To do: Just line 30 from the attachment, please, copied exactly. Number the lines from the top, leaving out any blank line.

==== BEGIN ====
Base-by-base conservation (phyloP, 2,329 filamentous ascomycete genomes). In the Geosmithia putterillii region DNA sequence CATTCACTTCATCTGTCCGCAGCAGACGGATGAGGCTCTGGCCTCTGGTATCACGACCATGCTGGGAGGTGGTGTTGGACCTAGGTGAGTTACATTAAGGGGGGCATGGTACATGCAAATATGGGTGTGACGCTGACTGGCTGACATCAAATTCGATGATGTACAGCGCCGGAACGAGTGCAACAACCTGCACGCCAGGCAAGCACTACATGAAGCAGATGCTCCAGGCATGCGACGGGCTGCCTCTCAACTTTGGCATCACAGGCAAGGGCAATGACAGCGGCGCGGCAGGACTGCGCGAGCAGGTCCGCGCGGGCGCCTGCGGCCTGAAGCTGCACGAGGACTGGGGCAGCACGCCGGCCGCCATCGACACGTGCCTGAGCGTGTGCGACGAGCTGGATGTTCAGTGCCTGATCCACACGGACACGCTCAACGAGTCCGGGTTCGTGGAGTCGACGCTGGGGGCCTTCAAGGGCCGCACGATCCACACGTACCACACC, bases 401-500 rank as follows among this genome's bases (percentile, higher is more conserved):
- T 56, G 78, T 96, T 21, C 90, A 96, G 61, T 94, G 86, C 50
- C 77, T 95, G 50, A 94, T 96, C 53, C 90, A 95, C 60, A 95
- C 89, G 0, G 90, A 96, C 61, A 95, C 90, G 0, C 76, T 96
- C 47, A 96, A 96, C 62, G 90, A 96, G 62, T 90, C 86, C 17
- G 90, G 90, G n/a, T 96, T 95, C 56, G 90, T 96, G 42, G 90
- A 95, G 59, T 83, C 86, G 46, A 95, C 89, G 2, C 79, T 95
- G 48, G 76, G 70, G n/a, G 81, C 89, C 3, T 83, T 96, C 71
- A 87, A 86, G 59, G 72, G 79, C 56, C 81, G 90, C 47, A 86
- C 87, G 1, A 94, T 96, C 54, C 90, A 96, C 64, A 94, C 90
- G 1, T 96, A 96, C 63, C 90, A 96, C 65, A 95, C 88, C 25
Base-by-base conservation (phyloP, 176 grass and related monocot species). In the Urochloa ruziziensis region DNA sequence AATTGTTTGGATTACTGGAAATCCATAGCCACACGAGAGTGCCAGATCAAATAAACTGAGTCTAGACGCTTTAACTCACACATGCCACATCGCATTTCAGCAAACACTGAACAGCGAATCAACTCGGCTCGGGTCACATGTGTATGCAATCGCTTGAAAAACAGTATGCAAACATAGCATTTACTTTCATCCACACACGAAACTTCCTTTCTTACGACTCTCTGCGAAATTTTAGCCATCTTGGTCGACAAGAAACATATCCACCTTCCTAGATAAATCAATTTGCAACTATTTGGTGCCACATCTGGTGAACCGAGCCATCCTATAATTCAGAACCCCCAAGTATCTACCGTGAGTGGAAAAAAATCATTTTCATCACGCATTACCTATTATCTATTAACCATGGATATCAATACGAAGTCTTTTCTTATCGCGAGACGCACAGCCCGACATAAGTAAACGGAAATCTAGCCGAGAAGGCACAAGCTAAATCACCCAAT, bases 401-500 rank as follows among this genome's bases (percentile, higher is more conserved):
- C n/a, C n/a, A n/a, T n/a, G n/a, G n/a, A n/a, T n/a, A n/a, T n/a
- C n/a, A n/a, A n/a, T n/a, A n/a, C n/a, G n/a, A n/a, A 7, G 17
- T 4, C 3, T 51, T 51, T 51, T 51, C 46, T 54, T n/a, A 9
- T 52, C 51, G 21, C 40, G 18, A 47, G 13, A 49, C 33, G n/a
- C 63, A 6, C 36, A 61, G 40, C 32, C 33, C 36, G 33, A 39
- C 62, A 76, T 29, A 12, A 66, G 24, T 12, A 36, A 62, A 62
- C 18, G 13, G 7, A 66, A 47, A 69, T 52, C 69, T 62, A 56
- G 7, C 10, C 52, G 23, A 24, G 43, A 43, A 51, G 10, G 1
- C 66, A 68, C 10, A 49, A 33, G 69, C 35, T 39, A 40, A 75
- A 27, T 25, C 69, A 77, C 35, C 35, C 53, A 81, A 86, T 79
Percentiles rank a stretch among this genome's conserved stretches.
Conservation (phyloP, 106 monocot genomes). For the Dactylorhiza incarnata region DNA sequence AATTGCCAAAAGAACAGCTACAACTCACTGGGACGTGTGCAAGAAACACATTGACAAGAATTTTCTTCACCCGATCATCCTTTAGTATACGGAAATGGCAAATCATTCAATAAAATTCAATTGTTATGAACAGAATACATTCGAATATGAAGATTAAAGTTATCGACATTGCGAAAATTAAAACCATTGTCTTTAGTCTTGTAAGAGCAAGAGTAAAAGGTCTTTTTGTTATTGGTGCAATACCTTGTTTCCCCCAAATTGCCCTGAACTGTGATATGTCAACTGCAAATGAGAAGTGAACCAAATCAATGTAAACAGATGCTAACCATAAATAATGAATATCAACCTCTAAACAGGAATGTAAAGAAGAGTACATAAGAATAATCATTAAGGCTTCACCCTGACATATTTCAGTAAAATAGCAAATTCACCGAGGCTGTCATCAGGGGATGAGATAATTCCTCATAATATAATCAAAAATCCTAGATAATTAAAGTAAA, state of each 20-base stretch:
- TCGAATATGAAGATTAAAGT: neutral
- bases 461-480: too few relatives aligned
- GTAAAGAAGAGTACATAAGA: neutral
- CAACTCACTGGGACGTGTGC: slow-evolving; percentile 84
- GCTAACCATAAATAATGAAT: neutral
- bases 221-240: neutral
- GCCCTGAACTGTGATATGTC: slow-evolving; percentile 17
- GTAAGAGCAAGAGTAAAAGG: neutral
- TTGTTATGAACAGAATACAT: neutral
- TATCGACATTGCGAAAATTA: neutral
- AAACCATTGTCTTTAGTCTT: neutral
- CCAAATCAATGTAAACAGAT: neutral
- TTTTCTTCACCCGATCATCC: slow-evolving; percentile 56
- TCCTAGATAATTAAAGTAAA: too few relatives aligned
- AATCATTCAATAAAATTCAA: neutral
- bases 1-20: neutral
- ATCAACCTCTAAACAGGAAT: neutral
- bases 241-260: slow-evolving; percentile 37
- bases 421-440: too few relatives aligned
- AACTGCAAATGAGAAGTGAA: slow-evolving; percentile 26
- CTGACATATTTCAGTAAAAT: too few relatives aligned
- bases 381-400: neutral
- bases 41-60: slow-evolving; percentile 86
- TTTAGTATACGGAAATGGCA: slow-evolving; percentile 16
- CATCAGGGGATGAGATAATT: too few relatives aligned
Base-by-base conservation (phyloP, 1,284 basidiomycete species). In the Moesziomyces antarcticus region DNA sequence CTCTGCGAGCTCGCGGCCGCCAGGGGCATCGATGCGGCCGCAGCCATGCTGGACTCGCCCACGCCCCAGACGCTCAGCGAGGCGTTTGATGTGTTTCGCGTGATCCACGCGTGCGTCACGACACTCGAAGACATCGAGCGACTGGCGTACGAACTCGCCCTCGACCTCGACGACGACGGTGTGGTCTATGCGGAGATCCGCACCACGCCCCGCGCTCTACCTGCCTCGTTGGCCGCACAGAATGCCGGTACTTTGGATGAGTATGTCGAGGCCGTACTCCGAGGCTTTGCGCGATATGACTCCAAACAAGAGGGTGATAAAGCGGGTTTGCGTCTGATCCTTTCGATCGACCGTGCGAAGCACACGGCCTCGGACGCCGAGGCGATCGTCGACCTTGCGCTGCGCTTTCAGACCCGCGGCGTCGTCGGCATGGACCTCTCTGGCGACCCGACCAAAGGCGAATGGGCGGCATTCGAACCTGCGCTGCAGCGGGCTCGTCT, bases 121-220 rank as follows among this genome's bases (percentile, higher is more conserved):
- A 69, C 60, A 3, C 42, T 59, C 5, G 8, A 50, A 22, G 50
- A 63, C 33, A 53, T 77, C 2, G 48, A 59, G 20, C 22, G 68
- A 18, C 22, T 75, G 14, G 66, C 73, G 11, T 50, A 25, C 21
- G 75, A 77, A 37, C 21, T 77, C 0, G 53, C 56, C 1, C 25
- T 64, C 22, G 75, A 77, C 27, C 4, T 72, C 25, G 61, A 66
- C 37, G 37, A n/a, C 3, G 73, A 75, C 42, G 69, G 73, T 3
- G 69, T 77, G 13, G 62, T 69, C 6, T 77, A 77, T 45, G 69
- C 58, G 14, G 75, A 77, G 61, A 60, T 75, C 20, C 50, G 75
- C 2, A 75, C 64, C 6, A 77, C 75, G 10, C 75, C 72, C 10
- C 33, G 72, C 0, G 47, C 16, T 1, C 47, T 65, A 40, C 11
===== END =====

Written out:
- bases 221-240: neutral